[Ansteorra] Garb Help
aceia at mac.com
Wed Nov 28 11:43:54 PST 2001
You should check out the 'Casual Male, Big and Tall' stores if you can!
They are wonderful. There is one here in North Austin and they usually have
a store in Outlet malls. They carry up to 6x and in tall sizes also. They
also have really nice clothes, none of those poleyester 'coach' pants like
some stores carry. They carry dress clothes and suits as well as casual
clothes and t-shirts with brands like Ocean Pacific. They have nice
tropical shirts that button up and soft knit shirts with nice collars. They
even carry jeans in a variety of colors and styles, and jackets and leather
coats. Shoes in wide sizes too! Big men can dress well!
My husband, while not as tall is about that size. I don't like using sheets
to make clothes for him because they are a very tight weave, so sleeves
don't bend well without cutting into the arm and clothes made from them tend
to be hot and don't breathe.
I have made him a lot of poorly fitting tunics and have finally found the
recipie for success when making clothes for large men.
For a good tunic, I prefer to get about 4 yards (for short sleeves) of some
nice soft cotton fabric (like muslin dyed with Rit and Salt and Vinegar).
Sometimes I use two different colors in 2 yard segments. Use this to make a
nice roomy T-tunic basing the pattern on one of his looser t-shirts.
I put a seam down the center front and back so that I get enough width out
of the fabric (really looks best when made 2-color, one side one color and
the other side a nice contrast).
I make it about 20" longer than the t-shirt so it is a decent length (best
to measure on him). For large men it is actually best not to use the
selvadge as a center line, it is best to curve the center line up gradually
so there is more width (especially in the center front where they carry
most of the weight - the garment needs to be fuller in front). In other
words, you will make the line from bellybutton to the neck a gentle curve
inward to the neck. I also tend to angle the side seams out farther from the
armpit for even more width, but that is optional. Keep in mind tho, that if
you add an inch on each underarm piece, you are adding 4" to the entire
garment. Add just a little, not a lot. If you want to use the selvadges as
a straight line, use them for the seam under the arm and the arm hole, and
then add sleeves as seperate squares. It will seem like you are canting the
entire pattern almost 45% and in fact you are, this makes the garment much
more comfortable for big guys.
I match the neckline to the t-shirt (higher in back and lower in front), but
then leave the center seam open 4" down from the neck.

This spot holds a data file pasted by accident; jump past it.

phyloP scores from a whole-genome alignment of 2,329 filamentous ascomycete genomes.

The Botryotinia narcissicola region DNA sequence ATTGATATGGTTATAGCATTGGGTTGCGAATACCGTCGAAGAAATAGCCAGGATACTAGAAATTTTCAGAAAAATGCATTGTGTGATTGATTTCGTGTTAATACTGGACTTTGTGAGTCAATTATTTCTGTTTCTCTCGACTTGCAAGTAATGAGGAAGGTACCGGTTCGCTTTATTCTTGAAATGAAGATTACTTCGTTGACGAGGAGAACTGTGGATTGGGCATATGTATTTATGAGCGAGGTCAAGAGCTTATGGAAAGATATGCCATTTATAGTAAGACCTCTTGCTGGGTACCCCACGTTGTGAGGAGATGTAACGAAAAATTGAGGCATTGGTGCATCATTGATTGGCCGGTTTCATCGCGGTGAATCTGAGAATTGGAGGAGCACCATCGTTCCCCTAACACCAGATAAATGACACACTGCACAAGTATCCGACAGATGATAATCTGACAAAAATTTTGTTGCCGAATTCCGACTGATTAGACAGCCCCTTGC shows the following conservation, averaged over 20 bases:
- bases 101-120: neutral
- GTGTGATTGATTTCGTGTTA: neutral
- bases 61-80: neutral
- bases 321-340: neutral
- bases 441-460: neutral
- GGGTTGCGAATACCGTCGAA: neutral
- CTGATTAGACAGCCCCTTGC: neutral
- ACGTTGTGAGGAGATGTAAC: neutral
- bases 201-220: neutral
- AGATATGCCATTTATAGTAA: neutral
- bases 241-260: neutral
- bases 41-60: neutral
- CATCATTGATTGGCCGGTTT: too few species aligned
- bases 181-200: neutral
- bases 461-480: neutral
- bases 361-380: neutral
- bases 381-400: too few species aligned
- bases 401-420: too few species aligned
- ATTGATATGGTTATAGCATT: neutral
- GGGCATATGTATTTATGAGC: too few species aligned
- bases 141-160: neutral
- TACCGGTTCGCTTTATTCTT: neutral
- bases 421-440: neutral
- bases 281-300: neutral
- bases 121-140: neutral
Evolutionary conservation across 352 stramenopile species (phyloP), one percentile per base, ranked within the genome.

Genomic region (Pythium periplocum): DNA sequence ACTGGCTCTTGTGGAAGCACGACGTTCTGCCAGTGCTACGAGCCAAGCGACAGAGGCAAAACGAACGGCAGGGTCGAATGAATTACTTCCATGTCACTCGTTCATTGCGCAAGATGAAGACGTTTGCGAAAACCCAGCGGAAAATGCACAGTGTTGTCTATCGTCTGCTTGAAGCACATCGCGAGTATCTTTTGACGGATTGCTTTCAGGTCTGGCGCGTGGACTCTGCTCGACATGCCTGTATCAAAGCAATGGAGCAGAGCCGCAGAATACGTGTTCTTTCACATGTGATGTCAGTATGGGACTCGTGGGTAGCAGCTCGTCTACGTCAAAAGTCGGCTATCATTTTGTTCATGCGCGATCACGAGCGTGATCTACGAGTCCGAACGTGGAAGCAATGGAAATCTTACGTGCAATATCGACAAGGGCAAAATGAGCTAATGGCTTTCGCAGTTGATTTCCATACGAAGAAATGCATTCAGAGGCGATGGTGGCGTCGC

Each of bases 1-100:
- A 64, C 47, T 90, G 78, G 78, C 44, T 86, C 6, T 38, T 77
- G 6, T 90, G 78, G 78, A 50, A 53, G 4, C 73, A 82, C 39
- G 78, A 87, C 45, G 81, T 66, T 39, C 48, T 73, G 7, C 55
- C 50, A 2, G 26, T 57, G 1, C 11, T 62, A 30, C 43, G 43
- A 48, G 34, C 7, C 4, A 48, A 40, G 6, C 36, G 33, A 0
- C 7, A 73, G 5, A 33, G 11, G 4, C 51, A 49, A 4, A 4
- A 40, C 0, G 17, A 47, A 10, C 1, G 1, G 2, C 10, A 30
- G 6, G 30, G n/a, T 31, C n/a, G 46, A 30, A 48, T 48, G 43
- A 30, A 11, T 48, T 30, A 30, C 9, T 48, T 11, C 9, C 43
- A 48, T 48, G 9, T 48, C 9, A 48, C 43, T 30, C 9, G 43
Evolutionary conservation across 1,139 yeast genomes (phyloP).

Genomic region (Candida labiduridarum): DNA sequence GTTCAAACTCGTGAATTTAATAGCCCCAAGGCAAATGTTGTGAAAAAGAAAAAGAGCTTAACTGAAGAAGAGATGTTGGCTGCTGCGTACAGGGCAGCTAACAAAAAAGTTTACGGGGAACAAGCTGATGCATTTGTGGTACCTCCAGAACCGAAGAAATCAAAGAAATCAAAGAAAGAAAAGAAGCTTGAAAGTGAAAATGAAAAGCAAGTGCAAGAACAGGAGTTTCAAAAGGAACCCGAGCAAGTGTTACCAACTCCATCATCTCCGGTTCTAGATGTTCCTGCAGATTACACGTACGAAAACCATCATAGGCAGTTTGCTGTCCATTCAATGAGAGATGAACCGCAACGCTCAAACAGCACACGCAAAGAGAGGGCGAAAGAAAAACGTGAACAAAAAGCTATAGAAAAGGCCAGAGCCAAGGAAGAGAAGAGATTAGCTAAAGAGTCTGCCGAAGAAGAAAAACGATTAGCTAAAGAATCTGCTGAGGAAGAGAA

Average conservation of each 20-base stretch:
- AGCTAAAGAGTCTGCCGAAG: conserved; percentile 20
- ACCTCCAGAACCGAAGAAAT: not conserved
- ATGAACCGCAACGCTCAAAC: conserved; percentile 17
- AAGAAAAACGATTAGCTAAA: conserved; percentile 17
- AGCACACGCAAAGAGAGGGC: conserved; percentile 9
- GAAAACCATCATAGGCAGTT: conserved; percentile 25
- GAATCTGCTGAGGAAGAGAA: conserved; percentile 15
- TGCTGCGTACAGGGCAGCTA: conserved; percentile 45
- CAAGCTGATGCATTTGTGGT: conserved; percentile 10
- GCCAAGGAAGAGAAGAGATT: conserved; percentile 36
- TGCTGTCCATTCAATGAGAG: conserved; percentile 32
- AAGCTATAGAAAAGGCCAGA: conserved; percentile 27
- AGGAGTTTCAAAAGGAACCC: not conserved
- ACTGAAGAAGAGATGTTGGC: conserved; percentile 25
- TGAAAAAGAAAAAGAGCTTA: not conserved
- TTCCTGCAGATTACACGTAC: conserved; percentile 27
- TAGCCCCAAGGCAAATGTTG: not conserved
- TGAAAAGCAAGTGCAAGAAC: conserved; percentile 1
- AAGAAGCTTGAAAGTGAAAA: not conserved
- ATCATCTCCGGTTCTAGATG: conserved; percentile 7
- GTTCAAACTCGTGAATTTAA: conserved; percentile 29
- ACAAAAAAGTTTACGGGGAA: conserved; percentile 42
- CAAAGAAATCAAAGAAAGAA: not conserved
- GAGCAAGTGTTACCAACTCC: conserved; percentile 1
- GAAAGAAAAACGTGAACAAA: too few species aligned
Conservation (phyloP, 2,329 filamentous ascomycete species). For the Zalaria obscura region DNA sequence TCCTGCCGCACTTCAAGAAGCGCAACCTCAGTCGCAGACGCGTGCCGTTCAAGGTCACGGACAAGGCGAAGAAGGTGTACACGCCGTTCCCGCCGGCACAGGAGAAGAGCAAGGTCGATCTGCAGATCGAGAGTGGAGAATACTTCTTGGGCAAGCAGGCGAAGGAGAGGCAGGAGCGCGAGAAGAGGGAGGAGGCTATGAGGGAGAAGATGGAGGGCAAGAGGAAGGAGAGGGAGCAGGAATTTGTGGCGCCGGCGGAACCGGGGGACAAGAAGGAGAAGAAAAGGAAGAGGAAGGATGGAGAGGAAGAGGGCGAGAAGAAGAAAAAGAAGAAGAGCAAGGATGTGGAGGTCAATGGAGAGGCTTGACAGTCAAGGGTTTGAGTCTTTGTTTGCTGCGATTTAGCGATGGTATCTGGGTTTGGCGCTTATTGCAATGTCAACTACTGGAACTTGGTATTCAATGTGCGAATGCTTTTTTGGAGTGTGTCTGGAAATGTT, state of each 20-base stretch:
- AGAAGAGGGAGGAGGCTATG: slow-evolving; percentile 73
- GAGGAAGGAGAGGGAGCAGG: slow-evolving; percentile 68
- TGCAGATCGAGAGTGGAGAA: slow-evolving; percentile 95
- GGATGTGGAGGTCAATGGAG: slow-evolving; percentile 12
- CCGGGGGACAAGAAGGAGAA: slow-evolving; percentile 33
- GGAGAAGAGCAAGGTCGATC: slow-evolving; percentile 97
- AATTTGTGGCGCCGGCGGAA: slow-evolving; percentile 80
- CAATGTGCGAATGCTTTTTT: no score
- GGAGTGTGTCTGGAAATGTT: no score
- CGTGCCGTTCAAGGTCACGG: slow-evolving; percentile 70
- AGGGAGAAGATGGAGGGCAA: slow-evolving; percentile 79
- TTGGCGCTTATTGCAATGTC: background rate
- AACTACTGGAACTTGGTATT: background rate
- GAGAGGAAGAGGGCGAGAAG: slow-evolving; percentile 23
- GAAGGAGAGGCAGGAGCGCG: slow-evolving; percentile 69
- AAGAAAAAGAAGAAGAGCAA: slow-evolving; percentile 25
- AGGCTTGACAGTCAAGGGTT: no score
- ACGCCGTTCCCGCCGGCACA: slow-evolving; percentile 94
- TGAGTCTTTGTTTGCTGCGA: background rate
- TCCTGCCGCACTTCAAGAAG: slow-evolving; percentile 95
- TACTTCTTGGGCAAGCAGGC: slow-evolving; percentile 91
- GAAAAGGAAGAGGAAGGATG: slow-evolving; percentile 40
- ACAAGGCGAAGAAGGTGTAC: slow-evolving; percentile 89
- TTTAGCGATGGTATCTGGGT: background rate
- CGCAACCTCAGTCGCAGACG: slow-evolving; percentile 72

As a fashion note, I think my guy looks better if I make the garment so the
waistline is long enough for him to belt it and have a little space to pull
a small amount up out of the belt so he can raise his arms easily. If I have
60" fabric (muslin sometimes comes that big) I think it looks better if at
the waistline on the side seams, I have enough to make a 45% angle out to
the hem thus creating an early period 'Skirt' effect (don't tell him that
These alterations also work on 'shirt' patterns for late-period shirts and
As to pants, my husband sometimes favors a type of pant sold at Big & Tall
stores. it has an elastic waist and elastic cuffs and pockets and often
comes in 'funky' patterned fabric. They are very similar to sweat pants but
fit a little baggier. I took a worn out pair of these and cut them apart to
make a pant pattern my husband loves. You could probably do this same thing
with sweat pants or pajama pants. They are pretty easy. I have even been
able to use this pattern shortened to the knee and with cuffs to give a
a friend gave me excellent advice for an easy way to draft doublet patterns
to fit any man - Take one of his button up dress shirts, copy the body
section for a simple doublet (but use heavier fabric or even better, cut out
two doublets and sew them together so one is a lining for the other), if you
want sleeves on your doublet, then add the sleeves, if you want a collar,
then use the measurements from the collar. This pattern can also be used to
make any kind of fitted button up garment. The one this friend was wearing
was a late period Base that buttoned up, had long sleeves, and had a pleated
skirt attached to the waistline. It looked really really nice.
Hope that helps! If you have any questions or need diagrams, let me know.
Robin Anderson of Ross
Wife to 'Little' Conor Drummond
> I laughed, I cried, <
> It became a part of me. <
> aceia at mac.com <
> http://homepage.mac.com/aceia <
From: "Aurore Gaudin" <Aurore at hot.rr.com>
Middleford. Our beloved Hospitaler has seen my husband. She has nothing
that would even close to fitting him. And he is bigger than majority of our
local lords. Just to give an idea 6'4" and nearly 300lbs. Shopping for his
clothes is fun.
----- Original Message -----
> Where do you live? Sometimes the Hospitaler has some clothes to borrow or
> another lord may be willing to loan him some.
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